Despite evidence that conspecific lineages may display different climatic tolerances, most invasion risk assessment tools are calibrated without considering phylogeographic information. This study aims to investigate the existence of intraspecific niche divergence within a group of insect pests and to explore how the inclusion of phylogeographic information into species distribution models may alter the estimation of the potential distribution of a species. We studied North American bark beetles belonging to the genus Dendroctonus, a group of pests of conifers that are listed as quarantine species in numerous countries. Most Dendroctonus species exhibit strong genetic divergence that appears to be geographically structured and shaped by historical events and biotic factors. We modeled all lineage distributions within five species, using MaxEnt and Boosted Regression Trees, and compared the results with the models fitted at the species scale. Multivariate analysis and niche similarity and equivalency tests were additionally performed to investigate the existence and magnitude of climatic niche divergence between conspecific lineages. We also tested the ability of lineage-based models to predict the region invaded by D. valens in China. Conspecific lineages showed a climatic niche more similar than expected by chance, but displayed different climatic envelopes in their native range and, consequently, different estimates of potential distributions. We also observed that classical models calibrated using the entire range of the species could potentially under- or overestimate the potential range of the species when compared to a global prediction built by aggregating lineage-based projections. This study showed that the invasive phylogeographic lineage of D. valens has invaded regions characterized by climatic conditions highly similar to those encountered in its native range suggesting that preadaptations to environment might have played a role in this invasion. This study highlights how our perception of the invasion risk of pests may be altered when integrating phylogeographic information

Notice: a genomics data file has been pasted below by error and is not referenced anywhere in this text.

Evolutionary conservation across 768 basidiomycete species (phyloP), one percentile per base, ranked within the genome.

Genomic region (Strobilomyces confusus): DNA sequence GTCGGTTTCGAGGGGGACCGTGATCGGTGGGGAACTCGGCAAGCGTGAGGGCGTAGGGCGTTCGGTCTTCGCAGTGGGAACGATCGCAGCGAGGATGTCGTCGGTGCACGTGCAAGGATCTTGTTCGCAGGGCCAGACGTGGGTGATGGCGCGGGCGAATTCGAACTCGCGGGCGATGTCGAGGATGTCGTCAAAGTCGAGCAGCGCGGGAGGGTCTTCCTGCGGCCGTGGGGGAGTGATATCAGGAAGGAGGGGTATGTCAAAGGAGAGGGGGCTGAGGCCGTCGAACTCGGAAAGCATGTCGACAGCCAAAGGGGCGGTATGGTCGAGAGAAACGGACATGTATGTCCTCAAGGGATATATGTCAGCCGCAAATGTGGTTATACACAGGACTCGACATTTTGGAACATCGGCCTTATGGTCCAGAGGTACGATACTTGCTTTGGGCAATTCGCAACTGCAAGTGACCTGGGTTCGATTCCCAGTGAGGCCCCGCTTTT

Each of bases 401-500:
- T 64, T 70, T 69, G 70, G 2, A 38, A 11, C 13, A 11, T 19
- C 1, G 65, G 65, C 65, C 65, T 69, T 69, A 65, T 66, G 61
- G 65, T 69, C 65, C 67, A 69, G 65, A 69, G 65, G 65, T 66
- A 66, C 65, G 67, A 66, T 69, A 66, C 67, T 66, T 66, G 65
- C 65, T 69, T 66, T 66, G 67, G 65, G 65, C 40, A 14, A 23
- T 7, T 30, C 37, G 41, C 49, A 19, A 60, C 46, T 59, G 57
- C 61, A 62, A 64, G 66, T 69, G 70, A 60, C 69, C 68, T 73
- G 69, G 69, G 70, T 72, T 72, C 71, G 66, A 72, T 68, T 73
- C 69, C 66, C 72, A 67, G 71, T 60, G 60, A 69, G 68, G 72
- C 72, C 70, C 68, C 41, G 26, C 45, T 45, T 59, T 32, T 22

Keywords: DNA barcoding, Dendroctonus, Pinus., assessment, bark beetles, biological invasion, climate matching, phylogeography, quarantine pests, risk, species distribution models

  • Hattab T, Leprieur F, Lasram F, Gravel D, Loc'h F, Albouy C (2016)

    Forecasting fine-scale changes in the food-web structure of coastal marine communities under climate change


    Climate change is inducing deep modifications in local communities worldwide as a consequence of individualistic species range shifts. Understanding how complex interaction networks will be reorganized under climate change represents a major challenge in the fields of ecology and biogeography. However, forecasting the potential effects of climate change on local communities, and more particularly on food-web structure, requires the consideration of highly structuring processes, such as trophic interactions. A major breakthrough is therefore expected by combining predictive models integrating habitat selection processes, the physiological limits of marine species and their trophic interactions. In this study, we forecasted the potential impacts of climate change on the local food-web structure of the highly threatened Gulf of Gabes ecosystem located in the south of the Mediterranean Sea. We coupled the climatic envelope and habitat models to an allometric niche food web model, hence taking into account the different processes acting at regional (climate) and local scales (habitat selection and trophic interactions). Our projections under the A2 climate change scenario showed that future food webs would be composed of smaller species with fewer links, resulting in a decrease of connectance, generality, vulnerability and mean trophic level of communities and an increase of the average path length, which may have large consequences on ecosystem functioning. The unified framework presented here, by connecting food-web ecology, biogeography and seascape ecology, allows the exploration of spatial aspects of interspecific interactions under climate change and improves our current understanding of climate change impacts on local marine food webs.